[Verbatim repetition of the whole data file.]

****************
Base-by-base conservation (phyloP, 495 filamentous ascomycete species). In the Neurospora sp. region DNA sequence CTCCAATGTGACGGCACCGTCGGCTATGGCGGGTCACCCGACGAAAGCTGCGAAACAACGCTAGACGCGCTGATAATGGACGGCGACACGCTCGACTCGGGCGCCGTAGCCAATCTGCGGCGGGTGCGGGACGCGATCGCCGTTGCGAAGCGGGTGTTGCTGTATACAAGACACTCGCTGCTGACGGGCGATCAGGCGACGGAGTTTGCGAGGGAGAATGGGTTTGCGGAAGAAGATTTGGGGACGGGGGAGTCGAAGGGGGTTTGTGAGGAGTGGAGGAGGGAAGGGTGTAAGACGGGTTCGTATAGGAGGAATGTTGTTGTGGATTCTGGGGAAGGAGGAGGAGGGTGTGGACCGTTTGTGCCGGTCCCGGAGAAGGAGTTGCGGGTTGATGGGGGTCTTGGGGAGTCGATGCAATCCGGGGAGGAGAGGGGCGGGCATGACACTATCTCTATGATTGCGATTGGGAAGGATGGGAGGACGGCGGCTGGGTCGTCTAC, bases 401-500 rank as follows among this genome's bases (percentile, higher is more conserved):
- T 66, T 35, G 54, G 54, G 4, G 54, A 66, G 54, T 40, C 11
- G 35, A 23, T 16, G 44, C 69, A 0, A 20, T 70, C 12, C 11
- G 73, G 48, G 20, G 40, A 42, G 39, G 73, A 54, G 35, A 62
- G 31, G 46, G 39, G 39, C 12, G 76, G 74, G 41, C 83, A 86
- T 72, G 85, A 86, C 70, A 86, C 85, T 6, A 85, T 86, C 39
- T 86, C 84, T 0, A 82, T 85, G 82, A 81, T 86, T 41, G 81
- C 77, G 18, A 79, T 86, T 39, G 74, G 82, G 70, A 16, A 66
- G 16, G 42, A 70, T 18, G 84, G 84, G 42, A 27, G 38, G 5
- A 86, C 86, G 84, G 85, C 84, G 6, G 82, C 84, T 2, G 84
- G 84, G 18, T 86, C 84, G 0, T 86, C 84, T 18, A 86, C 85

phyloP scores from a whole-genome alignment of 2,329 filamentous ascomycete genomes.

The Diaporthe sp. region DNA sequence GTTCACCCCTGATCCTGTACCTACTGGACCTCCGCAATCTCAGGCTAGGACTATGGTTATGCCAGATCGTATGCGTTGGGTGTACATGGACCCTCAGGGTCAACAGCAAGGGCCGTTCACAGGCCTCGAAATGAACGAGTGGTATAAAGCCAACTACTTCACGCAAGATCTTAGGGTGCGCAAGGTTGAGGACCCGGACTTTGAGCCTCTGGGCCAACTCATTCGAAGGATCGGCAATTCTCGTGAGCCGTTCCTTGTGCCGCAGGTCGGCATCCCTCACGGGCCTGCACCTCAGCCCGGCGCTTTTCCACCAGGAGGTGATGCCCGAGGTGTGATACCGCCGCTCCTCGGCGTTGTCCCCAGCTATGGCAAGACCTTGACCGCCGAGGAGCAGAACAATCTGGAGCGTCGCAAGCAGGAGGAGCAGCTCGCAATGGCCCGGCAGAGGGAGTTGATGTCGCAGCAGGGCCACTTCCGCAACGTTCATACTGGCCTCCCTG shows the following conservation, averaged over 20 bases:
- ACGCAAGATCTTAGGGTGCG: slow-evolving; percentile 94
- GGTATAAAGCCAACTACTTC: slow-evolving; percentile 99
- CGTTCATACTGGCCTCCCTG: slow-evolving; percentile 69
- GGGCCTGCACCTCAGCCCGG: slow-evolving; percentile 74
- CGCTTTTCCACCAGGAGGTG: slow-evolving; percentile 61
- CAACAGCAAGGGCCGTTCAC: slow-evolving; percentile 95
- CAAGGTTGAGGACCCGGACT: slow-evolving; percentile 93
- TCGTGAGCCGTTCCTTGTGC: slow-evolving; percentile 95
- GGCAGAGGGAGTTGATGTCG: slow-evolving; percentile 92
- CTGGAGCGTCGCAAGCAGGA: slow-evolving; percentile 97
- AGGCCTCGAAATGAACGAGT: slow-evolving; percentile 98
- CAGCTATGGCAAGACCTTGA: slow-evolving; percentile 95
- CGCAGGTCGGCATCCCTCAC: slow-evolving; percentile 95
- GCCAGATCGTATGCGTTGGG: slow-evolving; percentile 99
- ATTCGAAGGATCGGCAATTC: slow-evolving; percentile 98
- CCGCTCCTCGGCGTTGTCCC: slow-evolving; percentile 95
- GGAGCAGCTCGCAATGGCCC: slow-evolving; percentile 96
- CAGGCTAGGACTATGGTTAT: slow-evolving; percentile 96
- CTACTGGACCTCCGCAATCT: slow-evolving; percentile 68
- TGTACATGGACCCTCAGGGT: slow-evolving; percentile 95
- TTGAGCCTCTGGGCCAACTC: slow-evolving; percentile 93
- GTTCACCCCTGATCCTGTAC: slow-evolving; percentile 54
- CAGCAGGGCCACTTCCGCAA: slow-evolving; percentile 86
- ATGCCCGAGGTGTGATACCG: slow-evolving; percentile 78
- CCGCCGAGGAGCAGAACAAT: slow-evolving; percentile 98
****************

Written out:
Base-by-base conservation (phyloP, 495 filamentous ascomycete species). In the Neurospora sp. region DNA sequence CTCCAATGTGACGGCACCGTCGGCTATGGCGGGTCACCCGACGAAAGCTGCGAAACAACGCTAGACGCGCTGATAATGGACGGCGACACGCTCGACTCGGGCGCCGTAGCCAATCTGCGGCGGGTGCGGGACGCGATCGCCGTTGCGAAGCGGGTGTTGCTGTATACAAGACACTCGCTGCTGACGGGCGATCAGGCGACGGAGTTTGCGAGGGAGAATGGGTTTGCGGAAGAAGATTTGGGGACGGGGGAGTCGAAGGGGGTTTGTGAGGAGTGGAGGAGGGAAGGGTGTAAGACGGGTTCGTATAGGAGGAATGTTGTTGTGGATTCTGGGGAAGGAGGAGGAGGGTGTGGACCGTTTGTGCCGGTCCCGGAGAAGGAGTTGCGGGTTGATGGGGGTCTTGGGGAGTCGATGCAATCCGGGGAGGAGAGGGGCGGGCATGACACTATCTCTATGATTGCGATTGGGAAGGATGGGAGGACGGCGGCTGGGTCGTCTAC, bases 401-500 rank as follows among this genome's bases (percentile, higher is more conserved):
- T 66, T 35, G 54, G 54, G 4, G 54, A 66, G 54, T 40, C 11
- G 35, A 23, T 16, G 44, C 69, A 0, A 20, T 70, C 12, C 11
- G 73, G 48, G 20, G 40, A 42, G 39, G 73, A 54, G 35, A 62
- G 31, G 46, G 39, G 39, C 12, G 76, G 74, G 41, C 83, A 86
- T 72, G 85, A 86, C 70, A 86, C 85, T 6, A 85, T 86, C 39
- T 86, C 84, T 0, A 82, T 85, G 82, A 81, T 86, T 41, G 81
- C 77, G 18, A 79, T 86, T 39, G 74, G 82, G 70, A 16, A 66
- G 16, G 42, A 70, T 18, G 84, G 84, G 42, A 27, G 38, G 5
- A 86, C 86, G 84, G 85, C 84, G 6, G 82, C 84, T 2, G 84
- G 84, G 18, T 86, C 84, G 0, T 86, C 84, T 18, A 86, C 85

phyloP scores from a whole-genome alignment of 2,329 filamentous ascomycete genomes.

The Diaporthe sp. region DNA sequence GTTCACCCCTGATCCTGTACCTACTGGACCTCCGCAATCTCAGGCTAGGACTATGGTTATGCCAGATCGTATGCGTTGGGTGTACATGGACCCTCAGGGTCAACAGCAAGGGCCGTTCACAGGCCTCGAAATGAACGAGTGGTATAAAGCCAACTACTTCACGCAAGATCTTAGGGTGCGCAAGGTTGAGGACCCGGACTTTGAGCCTCTGGGCCAACTCATTCGAAGGATCGGCAATTCTCGTGAGCCGTTCCTTGTGCCGCAGGTCGGCATCCCTCACGGGCCTGCACCTCAGCCCGGCGCTTTTCCACCAGGAGGTGATGCCCGAGGTGTGATACCGCCGCTCCTCGGCGTTGTCCCCAGCTATGGCAAGACCTTGACCGCCGAGGAGCAGAACAATCTGGAGCGTCGCAAGCAGGAGGAGCAGCTCGCAATGGCCCGGCAGAGGGAGTTGATGTCGCAGCAGGGCCACTTCCGCAACGTTCATACTGGCCTCCCTG shows the following conservation, averaged over 20 bases:
- ACGCAAGATCTTAGGGTGCG: slow-evolving; percentile 94
- GGTATAAAGCCAACTACTTC: slow-evolving; percentile 99
- CGTTCATACTGGCCTCCCTG: slow-evolving; percentile 69
- GGGCCTGCACCTCAGCCCGG: slow-evolving; percentile 74
- CGCTTTTCCACCAGGAGGTG: slow-evolving; percentile 61
- CAACAGCAAGGGCCGTTCAC: slow-evolving; percentile 95
- CAAGGTTGAGGACCCGGACT: slow-evolving; percentile 93
- TCGTGAGCCGTTCCTTGTGC: slow-evolving; percentile 95
- GGCAGAGGGAGTTGATGTCG: slow-evolving; percentile 92
- CTGGAGCGTCGCAAGCAGGA: slow-evolving; percentile 97
- AGGCCTCGAAATGAACGAGT: slow-evolving; percentile 98
- CAGCTATGGCAAGACCTTGA: slow-evolving; percentile 95
- CGCAGGTCGGCATCCCTCAC: slow-evolving; percentile 95
- GCCAGATCGTATGCGTTGGG: slow-evolving; percentile 99
- ATTCGAAGGATCGGCAATTC: slow-evolving; percentile 98
- CCGCTCCTCGGCGTTGTCCC: slow-evolving; percentile 95
- GGAGCAGCTCGCAATGGCCC: slow-evolving; percentile 96
- CAGGCTAGGACTATGGTTAT: slow-evolving; percentile 96
- CTACTGGACCTCCGCAATCT: slow-evolving; percentile 68
- TGTACATGGACCCTCAGGGT: slow-evolving; percentile 95
- TTGAGCCTCTGGGCCAACTC: slow-evolving; percentile 93
- GTTCACCCCTGATCCTGTAC: slow-evolving; percentile 54
- CAGCAGGGCCACTTCCGCAA: slow-evolving; percentile 86
- ATGCCCGAGGTGTGATACCG: slow-evolving; percentile 78
- CCGCCGAGGAGCAGAACAAT: slow-evolving; percentile 98